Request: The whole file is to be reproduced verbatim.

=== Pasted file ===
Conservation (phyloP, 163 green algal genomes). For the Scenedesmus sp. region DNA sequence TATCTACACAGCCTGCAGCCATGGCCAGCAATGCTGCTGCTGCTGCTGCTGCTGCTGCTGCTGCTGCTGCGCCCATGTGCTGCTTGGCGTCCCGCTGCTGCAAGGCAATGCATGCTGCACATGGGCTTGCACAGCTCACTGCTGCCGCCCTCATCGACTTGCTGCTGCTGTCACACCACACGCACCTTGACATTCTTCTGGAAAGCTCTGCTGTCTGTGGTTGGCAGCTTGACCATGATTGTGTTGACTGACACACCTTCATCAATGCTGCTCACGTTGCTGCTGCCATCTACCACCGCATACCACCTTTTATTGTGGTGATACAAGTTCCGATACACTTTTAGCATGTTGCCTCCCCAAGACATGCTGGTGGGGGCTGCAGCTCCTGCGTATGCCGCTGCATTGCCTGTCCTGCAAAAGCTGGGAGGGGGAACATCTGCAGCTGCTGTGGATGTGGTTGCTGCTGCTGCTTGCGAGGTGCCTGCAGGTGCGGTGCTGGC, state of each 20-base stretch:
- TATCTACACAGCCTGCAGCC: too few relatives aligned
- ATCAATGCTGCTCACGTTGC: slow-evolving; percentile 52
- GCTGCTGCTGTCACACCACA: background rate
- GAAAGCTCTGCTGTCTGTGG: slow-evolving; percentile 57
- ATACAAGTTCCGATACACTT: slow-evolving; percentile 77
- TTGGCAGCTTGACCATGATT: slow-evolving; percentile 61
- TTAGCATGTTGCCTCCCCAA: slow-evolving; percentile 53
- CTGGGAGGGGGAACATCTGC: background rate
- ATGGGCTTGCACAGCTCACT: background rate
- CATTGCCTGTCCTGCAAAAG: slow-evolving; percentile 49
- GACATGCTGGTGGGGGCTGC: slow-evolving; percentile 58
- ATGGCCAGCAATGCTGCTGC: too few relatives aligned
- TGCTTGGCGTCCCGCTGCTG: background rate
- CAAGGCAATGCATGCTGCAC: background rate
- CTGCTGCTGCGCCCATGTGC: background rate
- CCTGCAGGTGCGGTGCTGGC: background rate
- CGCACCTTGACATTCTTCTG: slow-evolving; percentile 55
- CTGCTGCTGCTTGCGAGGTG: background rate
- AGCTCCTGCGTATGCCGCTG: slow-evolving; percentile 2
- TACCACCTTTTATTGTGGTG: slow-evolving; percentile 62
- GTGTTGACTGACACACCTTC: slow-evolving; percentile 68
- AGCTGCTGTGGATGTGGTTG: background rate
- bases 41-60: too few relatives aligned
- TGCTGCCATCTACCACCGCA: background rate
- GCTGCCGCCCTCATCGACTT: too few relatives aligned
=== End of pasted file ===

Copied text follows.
Conservation (phyloP, 163 green algal genomes). For the Scenedesmus sp. region DNA sequence TATCTACACAGCCTGCAGCCATGGCCAGCAATGCTGCTGCTGCTGCTGCTGCTGCTGCTGCTGCTGCTGCGCCCATGTGCTGCTTGGCGTCCCGCTGCTGCAAGGCAATGCATGCTGCACATGGGCTTGCACAGCTCACTGCTGCCGCCCTCATCGACTTGCTGCTGCTGTCACACCACACGCACCTTGACATTCTTCTGGAAAGCTCTGCTGTCTGTGGTTGGCAGCTTGACCATGATTGTGTTGACTGACACACCTTCATCAATGCTGCTCACGTTGCTGCTGCCATCTACCACCGCATACCACCTTTTATTGTGGTGATACAAGTTCCGATACACTTTTAGCATGTTGCCTCCCCAAGACATGCTGGTGGGGGCTGCAGCTCCTGCGTATGCCGCTGCATTGCCTGTCCTGCAAAAGCTGGGAGGGGGAACATCTGCAGCTGCTGTGGATGTGGTTGCTGCTGCTGCTTGCGAGGTGCCTGCAGGTGCGGTGCTGGC, state of each 20-base stretch:
- TATCTACACAGCCTGCAGCC: too few relatives aligned
- ATCAATGCTGCTCACGTTGC: slow-evolving; percentile 52
- GCTGCTGCTGTCACACCACA: background rate
- GAAAGCTCTGCTGTCTGTGG: slow-evolving; percentile 57
- ATACAAGTTCCGATACACTT: slow-evolving; percentile 77
- TTGGCAGCTTGACCATGATT: slow-evolving; percentile 61
- TTAGCATGTTGCCTCCCCAA: slow-evolving; percentile 53
- CTGGGAGGGGGAACATCTGC: background rate
- ATGGGCTTGCACAGCTCACT: background rate
- CATTGCCTGTCCTGCAAAAG: slow-evolving; percentile 49
- GACATGCTGGTGGGGGCTGC: slow-evolving; percentile 58
- ATGGCCAGCAATGCTGCTGC: too few relatives aligned
- TGCTTGGCGTCCCGCTGCTG: background rate
- CAAGGCAATGCATGCTGCAC: background rate
- CTGCTGCTGCGCCCATGTGC: background rate
- CCTGCAGGTGCGGTGCTGGC: background rate
- CGCACCTTGACATTCTTCTG: slow-evolving; percentile 55
- CTGCTGCTGCTTGCGAGGTG: background rate
- AGCTCCTGCGTATGCCGCTG: slow-evolving; percentile 2
- TACCACCTTTTATTGTGGTG: slow-evolving; percentile 62
- GTGTTGACTGACACACCTTC: slow-evolving; percentile 68
- AGCTGCTGTGGATGTGGTTG: background rate
- bases 41-60: too few relatives aligned
- TGCTGCCATCTACCACCGCA: background rate
- GCTGCCGCCCTCATCGACTT: too few relatives aligned